Menagerie Monday: Hedgehog Help

In these times of severe stress and unrest, it’s a pleasure to be able to bring you a true story of spectacular success. Almost exactly two months ago, when I went out to my workroom, aka my bloke shed, I noticed an unexpected lump of something in the grass at its front edge. It looked like a mud-encrusted rock with some spiky vegetable matter imbedded in the mud. Upon closer inspection, it turned out to be a hedgehog, but in a condition that I’d never seen before. I eased it into a cardboard box and immediately contacted my daughter Squiddy, confident that she knew some folks who would be able to help in such a situation. My confidence was promptly rewarded, as she made one phone call and an animal rehabilitation specialist came over and took it back to her facility within a matter of a couple of hours. The report came back that it had a severe case of mange (caused by parasitic mites), and that she was confident that it could be treated. I heard no more until this evening, when Squiddy appeared at our door with another cardboard box. I thought it might be another hedgehog in need of treatment, but it was the same one, completely cured and ready to be released. In my professional capacity, I have dealt with many cases of mange in dogs and cats, but I’ve never seen one that had advanced to this degree of severity. The main element of veterinary practice that I have missed since my retirement is the joy of helping an animal in desperate need to return to a state of health so that it can continue to live out a normal life. I released it back into the garden tonight, where I’d found it and it went right back under the shed. What a treat to be able to help another one!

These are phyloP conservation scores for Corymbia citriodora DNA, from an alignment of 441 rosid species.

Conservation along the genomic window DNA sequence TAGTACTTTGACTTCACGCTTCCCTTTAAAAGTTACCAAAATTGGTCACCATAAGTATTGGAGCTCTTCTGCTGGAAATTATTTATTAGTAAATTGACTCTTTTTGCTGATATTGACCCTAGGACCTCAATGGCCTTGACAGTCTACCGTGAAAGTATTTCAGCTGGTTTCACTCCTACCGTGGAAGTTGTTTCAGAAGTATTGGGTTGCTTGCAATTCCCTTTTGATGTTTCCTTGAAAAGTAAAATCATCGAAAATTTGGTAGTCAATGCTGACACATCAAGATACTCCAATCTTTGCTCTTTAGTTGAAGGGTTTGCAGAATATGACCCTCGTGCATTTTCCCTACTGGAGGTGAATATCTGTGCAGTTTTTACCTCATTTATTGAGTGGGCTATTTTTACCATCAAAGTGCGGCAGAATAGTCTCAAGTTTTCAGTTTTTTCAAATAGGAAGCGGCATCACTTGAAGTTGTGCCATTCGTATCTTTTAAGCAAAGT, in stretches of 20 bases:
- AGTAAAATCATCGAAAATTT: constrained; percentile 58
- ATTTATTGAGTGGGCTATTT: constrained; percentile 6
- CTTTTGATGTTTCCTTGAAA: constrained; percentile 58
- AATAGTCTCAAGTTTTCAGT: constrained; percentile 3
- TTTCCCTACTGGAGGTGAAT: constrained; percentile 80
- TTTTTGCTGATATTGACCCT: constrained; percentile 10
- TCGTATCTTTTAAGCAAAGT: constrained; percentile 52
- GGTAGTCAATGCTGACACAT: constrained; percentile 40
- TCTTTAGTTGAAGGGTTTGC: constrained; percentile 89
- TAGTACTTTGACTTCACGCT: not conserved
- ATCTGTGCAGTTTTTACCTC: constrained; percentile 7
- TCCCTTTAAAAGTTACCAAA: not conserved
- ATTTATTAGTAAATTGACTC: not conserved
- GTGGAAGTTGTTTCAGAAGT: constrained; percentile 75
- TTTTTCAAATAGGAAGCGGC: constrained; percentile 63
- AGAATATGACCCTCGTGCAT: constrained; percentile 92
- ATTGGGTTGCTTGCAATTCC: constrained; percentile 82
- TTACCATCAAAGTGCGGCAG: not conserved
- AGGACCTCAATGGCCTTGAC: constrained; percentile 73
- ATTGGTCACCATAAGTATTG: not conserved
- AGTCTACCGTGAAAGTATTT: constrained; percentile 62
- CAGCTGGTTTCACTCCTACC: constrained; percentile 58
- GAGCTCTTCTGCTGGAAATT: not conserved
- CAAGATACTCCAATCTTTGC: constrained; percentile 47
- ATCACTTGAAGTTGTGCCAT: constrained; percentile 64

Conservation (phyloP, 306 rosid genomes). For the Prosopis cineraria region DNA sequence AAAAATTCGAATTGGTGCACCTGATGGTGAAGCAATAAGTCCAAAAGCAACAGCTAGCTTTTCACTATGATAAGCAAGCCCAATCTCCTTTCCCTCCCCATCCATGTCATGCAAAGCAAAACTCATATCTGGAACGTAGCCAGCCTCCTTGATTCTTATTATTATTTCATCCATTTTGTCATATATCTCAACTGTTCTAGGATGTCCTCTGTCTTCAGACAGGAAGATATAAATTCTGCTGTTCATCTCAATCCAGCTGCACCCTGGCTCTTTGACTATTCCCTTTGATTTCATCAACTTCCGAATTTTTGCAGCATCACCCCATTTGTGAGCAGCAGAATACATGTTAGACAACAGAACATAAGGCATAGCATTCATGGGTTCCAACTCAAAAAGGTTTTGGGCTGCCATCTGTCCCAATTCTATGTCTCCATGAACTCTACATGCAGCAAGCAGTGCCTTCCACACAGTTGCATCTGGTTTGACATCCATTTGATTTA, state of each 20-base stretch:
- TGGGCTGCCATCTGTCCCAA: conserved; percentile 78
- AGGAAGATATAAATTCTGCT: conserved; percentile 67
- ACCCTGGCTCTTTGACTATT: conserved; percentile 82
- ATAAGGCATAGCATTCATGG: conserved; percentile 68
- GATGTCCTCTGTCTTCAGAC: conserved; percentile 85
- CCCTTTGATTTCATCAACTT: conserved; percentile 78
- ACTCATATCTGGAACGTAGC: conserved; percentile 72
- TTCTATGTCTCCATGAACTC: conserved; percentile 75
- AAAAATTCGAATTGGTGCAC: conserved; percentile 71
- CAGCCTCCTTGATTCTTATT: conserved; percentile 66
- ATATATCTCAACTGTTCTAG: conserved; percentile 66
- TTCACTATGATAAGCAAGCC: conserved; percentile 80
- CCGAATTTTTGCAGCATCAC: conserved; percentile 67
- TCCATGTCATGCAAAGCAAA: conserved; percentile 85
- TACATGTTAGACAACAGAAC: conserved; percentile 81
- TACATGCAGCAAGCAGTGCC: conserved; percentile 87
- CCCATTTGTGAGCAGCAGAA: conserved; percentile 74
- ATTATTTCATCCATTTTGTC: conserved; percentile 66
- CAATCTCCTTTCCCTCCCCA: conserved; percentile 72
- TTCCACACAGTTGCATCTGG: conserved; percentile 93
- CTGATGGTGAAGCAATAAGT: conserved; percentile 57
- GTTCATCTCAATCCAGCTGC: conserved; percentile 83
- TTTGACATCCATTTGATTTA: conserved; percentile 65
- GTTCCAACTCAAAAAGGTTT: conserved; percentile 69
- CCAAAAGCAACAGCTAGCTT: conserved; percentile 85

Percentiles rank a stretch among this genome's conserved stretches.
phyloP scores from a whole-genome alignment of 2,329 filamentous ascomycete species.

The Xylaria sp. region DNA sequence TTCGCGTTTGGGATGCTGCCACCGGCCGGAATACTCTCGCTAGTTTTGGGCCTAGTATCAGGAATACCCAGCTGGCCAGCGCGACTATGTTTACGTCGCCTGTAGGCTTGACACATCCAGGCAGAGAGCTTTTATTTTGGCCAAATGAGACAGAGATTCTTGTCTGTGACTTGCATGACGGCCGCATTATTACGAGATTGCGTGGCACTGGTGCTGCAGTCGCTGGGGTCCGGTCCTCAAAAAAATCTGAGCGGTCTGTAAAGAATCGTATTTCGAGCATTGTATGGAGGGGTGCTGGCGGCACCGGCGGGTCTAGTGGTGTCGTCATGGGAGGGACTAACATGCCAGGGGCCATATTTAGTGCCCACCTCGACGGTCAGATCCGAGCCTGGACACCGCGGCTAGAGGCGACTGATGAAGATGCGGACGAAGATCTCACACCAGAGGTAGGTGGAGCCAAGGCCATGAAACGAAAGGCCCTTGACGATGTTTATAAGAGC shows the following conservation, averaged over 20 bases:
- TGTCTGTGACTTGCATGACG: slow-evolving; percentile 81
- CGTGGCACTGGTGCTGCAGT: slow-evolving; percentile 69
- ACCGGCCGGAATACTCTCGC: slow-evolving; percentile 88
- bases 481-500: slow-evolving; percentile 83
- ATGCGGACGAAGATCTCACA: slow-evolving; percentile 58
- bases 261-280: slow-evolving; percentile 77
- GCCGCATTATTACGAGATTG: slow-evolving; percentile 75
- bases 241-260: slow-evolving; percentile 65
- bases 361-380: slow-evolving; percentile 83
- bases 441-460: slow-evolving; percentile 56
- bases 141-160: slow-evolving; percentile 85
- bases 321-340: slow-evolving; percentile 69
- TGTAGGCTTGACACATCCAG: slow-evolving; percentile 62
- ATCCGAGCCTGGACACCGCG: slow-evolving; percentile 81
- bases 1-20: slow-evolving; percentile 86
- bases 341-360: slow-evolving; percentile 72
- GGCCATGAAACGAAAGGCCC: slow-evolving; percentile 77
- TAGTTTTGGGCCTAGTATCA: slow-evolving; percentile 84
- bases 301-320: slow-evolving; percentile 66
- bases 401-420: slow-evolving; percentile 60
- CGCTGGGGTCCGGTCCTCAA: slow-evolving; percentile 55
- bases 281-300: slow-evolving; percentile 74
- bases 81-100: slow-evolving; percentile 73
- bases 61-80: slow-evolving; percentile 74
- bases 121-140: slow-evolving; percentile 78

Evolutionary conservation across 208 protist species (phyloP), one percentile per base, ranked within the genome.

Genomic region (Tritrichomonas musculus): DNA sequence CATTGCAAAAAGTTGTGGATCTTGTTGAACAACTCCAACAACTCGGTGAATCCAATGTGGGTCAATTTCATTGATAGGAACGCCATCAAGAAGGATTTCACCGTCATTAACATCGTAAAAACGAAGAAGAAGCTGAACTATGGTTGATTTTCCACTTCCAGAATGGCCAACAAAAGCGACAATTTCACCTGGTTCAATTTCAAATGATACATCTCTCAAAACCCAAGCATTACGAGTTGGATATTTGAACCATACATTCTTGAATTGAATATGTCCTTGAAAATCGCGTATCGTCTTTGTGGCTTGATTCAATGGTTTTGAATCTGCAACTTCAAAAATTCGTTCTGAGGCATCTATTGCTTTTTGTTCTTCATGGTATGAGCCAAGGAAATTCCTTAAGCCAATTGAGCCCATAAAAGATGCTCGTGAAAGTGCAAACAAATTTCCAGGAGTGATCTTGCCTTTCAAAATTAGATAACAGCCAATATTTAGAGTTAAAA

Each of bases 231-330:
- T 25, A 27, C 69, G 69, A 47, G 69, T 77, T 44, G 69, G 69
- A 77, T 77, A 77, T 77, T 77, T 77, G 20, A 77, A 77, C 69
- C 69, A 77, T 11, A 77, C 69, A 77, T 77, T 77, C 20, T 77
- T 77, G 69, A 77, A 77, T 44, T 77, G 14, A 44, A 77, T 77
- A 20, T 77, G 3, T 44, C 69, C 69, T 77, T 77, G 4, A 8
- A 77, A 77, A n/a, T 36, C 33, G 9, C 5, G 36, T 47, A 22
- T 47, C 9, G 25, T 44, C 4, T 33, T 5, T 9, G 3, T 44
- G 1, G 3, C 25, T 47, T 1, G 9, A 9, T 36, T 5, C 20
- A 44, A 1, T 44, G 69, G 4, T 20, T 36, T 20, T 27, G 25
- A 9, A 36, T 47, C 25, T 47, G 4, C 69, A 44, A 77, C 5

About krikitarts

Welcome to Krikit Arts! I'm a veterinarian; photographer; finger-style guitarist, composer, instructor, and singer/songwriter; fisherman; and fly-tyer. Please enjoy--and please respect my full rights to all photos on this Website!
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23 Responses to Menagerie Monday: Hedgehog Help

  1. Mike Powell says:

    Thanks for sharing this good news story, Gary. It was a wonderful start to my Sunday morning to read this story of rescue and recovery.

  2. Platypus Man says:

    What an uplifting story, and don’t we need those in these difficult times! The first image is truly shocking, and I’m amazed the hog could be saved.

  3. Did you know that the disease called mange is the same as the first five letters in manger? Both are from the French verb manger, which means ‘to eat’. In the case of the disease, an animal gets ‘eaten up’ by parasitic mites; a manger is a trough from which livestock feed.

    • krikitarts says:

      Nope, I did not know that. I never studied French–just Latin, Spanish, and German, but I’ve been to France several times and tried to pick up as much of the language as I could in the small amount of time I had.

      • The French verb means etymologically ‘to chew,” from Latin manducare. You’ll recognize the same root in mandible.

        In ninth grad most of the academic kids in my high school took French but my father said it would be better to start with Latin, which I did, and which has stood me in good stead ever since. In tenth grade I continued with Latin and simultaneously began French.